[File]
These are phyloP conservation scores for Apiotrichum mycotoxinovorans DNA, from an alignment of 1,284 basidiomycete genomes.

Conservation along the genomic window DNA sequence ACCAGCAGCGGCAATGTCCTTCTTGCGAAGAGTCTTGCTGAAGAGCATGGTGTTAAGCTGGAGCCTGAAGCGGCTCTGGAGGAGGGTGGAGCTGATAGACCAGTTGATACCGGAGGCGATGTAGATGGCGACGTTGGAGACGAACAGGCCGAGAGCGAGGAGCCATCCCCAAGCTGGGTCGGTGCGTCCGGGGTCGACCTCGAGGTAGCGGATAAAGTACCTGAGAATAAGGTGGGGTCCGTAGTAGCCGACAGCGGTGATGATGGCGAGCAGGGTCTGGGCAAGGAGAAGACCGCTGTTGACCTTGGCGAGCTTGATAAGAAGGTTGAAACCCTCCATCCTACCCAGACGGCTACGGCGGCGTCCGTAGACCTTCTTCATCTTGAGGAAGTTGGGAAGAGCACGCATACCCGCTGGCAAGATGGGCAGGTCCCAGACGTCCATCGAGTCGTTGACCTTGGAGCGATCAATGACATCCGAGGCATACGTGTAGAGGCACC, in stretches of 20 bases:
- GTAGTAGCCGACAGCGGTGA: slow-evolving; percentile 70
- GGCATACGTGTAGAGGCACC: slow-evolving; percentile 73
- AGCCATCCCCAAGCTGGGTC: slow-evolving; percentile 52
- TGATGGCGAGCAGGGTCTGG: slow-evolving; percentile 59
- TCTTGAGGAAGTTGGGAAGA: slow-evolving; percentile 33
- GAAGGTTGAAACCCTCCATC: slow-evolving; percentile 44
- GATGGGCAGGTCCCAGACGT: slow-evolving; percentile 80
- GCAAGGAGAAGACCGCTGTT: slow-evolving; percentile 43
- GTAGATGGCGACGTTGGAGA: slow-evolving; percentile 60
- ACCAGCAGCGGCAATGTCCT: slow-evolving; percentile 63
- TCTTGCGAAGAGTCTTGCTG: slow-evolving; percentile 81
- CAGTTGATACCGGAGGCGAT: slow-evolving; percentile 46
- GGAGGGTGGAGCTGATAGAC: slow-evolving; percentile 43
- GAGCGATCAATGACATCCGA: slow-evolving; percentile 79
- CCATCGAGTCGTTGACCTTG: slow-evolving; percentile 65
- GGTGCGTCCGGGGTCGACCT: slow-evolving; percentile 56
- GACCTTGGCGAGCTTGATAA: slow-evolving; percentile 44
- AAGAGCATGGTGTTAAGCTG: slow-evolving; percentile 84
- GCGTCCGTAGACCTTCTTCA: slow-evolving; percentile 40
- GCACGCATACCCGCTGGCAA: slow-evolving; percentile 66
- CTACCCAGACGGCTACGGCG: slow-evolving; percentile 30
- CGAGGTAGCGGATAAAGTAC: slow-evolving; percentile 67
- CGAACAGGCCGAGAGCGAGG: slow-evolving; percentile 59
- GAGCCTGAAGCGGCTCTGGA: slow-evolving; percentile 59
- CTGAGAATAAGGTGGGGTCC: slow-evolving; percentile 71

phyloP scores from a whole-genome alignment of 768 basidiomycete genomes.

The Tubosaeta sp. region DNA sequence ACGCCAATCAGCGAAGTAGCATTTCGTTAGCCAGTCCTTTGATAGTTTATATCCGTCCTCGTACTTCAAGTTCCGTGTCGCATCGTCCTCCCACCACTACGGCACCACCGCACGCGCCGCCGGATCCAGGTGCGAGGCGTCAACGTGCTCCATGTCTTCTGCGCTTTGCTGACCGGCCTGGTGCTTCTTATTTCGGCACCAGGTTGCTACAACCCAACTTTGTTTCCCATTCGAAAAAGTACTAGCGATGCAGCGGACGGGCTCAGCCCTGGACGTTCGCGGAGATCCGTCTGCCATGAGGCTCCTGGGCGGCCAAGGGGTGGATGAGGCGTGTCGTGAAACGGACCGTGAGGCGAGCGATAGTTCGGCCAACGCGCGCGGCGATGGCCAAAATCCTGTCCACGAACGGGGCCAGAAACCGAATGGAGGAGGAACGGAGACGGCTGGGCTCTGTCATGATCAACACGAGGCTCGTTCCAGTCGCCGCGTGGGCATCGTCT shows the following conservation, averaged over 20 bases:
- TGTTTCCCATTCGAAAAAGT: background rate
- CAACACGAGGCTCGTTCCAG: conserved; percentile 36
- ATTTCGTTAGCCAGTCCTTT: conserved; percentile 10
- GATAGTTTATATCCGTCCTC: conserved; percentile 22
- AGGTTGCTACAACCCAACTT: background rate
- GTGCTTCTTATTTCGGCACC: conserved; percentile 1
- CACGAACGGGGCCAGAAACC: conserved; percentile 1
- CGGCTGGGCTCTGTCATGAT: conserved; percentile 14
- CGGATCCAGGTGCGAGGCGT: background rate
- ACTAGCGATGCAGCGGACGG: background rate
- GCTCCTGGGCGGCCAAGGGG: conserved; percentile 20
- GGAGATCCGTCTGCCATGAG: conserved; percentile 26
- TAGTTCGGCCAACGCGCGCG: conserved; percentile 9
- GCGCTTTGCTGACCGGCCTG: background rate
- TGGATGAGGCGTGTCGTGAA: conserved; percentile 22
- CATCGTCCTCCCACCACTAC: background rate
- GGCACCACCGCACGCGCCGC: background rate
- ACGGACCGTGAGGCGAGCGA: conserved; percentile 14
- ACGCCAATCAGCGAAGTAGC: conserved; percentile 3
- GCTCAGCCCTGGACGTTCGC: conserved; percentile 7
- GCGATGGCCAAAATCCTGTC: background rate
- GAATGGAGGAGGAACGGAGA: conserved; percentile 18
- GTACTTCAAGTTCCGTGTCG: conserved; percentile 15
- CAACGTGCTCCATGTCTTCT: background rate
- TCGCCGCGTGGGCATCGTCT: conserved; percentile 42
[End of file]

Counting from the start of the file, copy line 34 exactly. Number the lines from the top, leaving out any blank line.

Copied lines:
- AGGTTGCTACAACCCAACTT: background rate